• Monday, December 04, 2023
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Four things to avoid saying to your insurance agent


In many ways, insurance is a lot like a game. The goal? Trying to get a payment for a claim since you have been paying insurance for that very purpose: Protection against large expenses due to unforeseen events. However, opposing you is the insurance company, which will be on the lookout for red flags and indications that fraud may be at work. What you say to your insurance agent can mean a delayed claim — or even one that ends up denied. If you want to come out on top and be the winner, here are four things to avoid saying to your insurance agent:

•. “Flooded” 

It is important to realise that most standard homeowner’s policies do not cover floods. You have to purchase separate coverage to protect against flood damage to your home. So, using “flooded” as a description of what your bathroom looks like, thanks to a burst pipe immediately gets your claim flagged. As far as the insurance company is concerned, a flood is something that happens when weather is involved or the nearby pond overflows. And that is not covered by your homeowner’s policy. So before you frantically call and mention that you’ve got a “flooded” room, consider your word choice. If you have a burst pipe or some other water-related problem that is covered by your homeowners insurance, mention that. “My water main burst” is all the description you need.

• “Whiplash” 

One of the biggest red flags when it comes to auto insurance is the word “whiplash.” Fraudulent claims related to this neck condition are quite numerous and costly for insurers. If you say you have whiplash, then it is possible that your claim will be flagged. While it may not necessarily be denied, it could be delayed for a rather inconvenient amount of time. Realise that whiplash is, in fact, a specific medical term for a particular condition. Unless your doctor has actually diagnosed you with whiplash, describe your condition as “neck pain.”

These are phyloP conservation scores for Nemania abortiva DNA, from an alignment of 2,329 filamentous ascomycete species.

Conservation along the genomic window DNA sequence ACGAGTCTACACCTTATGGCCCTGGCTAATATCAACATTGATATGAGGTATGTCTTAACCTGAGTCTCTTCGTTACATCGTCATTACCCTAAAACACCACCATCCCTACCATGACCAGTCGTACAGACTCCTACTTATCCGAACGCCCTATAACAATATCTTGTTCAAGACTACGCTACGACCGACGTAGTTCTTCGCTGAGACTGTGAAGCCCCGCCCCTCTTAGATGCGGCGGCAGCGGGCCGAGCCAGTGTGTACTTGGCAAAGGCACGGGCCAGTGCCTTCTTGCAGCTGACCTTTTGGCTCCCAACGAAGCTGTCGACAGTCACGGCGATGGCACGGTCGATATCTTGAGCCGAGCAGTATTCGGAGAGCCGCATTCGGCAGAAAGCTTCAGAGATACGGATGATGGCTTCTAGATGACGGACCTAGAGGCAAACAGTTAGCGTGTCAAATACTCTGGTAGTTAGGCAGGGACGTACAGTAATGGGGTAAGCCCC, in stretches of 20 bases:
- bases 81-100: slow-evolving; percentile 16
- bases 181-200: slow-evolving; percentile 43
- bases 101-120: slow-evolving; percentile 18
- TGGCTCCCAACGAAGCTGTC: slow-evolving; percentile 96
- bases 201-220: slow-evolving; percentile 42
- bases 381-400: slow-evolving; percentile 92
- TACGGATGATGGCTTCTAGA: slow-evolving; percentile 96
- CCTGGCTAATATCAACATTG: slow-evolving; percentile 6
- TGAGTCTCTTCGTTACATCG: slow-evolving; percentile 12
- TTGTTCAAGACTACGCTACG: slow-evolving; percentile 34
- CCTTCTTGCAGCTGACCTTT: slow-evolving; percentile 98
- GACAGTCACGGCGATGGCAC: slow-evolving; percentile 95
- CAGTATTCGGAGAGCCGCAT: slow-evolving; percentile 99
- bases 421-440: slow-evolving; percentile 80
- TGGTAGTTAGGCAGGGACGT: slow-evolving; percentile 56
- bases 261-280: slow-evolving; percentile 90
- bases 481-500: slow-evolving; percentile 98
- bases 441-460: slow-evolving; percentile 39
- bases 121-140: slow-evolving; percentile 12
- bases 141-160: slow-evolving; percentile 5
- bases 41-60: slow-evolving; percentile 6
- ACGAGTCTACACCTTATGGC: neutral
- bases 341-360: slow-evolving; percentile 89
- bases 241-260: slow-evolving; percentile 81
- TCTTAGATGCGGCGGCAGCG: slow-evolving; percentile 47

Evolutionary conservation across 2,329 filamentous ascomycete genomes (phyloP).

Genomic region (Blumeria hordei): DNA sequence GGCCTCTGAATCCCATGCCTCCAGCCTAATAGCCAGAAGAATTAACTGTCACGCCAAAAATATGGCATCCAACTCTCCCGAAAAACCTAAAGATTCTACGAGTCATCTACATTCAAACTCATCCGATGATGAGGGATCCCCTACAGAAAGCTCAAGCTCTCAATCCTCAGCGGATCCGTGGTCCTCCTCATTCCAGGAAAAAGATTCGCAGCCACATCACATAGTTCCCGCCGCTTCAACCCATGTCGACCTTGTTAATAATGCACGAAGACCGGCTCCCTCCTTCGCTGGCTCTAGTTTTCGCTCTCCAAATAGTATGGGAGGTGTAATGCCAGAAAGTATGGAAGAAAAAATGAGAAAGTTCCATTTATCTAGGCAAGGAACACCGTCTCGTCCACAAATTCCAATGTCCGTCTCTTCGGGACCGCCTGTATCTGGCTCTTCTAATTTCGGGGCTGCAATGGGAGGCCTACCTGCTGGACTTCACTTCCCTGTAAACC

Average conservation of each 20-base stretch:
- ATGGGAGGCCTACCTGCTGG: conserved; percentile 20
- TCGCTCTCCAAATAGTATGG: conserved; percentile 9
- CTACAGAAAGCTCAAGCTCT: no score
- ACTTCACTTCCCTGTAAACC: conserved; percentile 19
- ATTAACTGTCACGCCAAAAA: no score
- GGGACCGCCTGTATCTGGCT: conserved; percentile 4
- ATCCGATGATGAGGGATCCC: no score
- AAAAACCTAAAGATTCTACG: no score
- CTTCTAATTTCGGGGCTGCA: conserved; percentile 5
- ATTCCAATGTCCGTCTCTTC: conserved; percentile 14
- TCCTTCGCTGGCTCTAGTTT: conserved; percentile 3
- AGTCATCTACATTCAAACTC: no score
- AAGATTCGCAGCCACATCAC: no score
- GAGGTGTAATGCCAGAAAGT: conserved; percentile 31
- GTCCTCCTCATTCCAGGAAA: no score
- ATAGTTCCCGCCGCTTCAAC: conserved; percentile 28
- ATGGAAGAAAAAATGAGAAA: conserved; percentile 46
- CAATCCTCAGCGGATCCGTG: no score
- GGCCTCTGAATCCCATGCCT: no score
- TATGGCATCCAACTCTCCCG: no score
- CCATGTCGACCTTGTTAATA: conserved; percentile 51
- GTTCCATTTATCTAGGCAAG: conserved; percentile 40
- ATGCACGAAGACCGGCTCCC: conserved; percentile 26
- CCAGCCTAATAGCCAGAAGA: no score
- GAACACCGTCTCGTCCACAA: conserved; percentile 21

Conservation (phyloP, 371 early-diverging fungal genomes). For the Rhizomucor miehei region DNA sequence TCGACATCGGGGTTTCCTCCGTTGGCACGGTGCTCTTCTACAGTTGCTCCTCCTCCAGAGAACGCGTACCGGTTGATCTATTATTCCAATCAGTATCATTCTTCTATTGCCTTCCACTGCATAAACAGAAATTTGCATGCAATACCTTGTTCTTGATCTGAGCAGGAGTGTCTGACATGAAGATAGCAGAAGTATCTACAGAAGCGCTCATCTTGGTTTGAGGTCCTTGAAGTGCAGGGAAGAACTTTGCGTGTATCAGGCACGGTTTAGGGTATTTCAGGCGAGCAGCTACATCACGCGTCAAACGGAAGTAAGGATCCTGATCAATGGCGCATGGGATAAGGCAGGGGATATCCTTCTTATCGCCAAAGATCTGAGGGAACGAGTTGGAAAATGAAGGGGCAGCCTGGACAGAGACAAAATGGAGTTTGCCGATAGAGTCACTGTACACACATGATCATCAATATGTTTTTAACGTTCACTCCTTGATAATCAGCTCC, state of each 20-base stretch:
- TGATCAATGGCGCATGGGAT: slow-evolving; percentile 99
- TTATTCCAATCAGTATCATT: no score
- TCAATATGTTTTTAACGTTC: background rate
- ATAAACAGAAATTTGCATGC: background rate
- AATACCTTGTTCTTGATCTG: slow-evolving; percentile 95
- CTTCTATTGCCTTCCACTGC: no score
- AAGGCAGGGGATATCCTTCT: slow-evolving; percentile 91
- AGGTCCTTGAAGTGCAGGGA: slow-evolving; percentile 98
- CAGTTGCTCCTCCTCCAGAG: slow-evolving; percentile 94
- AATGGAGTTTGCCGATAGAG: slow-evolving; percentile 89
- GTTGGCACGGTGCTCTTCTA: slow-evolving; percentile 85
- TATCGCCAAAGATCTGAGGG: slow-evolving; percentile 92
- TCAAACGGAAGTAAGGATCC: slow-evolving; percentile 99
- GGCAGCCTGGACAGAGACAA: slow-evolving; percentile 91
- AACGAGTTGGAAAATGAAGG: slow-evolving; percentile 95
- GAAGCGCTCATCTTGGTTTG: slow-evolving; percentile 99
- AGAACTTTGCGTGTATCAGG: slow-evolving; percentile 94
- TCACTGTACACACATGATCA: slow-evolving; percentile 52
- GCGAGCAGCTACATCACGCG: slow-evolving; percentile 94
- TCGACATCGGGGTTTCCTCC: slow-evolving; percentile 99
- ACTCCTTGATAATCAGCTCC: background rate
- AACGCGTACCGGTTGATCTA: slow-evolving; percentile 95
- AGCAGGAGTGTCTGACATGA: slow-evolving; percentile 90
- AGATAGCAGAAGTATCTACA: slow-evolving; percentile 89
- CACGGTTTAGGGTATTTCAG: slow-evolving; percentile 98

• “Send a check” 

The theory behind an insurance company paying a claim is that you will use the money to fix a problem. With health insurance, it is pretty straightforward: For the most part, the insurer is billed by the health care provider and pays the bill directly. However, for homeowner’s insurance, and some auto insurance, you might get a check that’s meant to defray the cost of repairs. Note though, that you don’t want to actually say the words “send a check” to your insurance agent. That could be an indication that you are not interested in getting your car’s dent repaired or your leaky roof fixed. Insurance companies don’t always check up on you, but if you seem fixated on getting a check, your claim may be red-flagged for further investigation, delaying the needed funds.


Understand that most health insurance policies do not cover true experimental procedures. If you tell your insurance agent that a treatment is investigative in nature, you may be denied coverage. It is also important to realize that when a health care provider says that s/he will experiment with a treatment, it doesn’t necessarily mean that the treatment itself is experimental in nature. Find out from your doctor whether or not the treatment has been shown to be reasonably effective, and whether the doctor sees it as medically necessary. Get the word from your doctor before classing something as “experimental.”

What this all means 

The words you use are really important, and what you say to your insurer, especially in an official statement, can come back to haunt you. When speaking with your agent about a claim, make sure that you stick to known facts. If you don’t know something, you need to say: “I don’t know.” Don’t guess. And don’t lie. Try to avoid speculating on causes of the problem. Your insurance agent doesn’t need a detailed history of why you think that pipe burst. Just say that it did, and point to your documentation of the damage, or refer the agent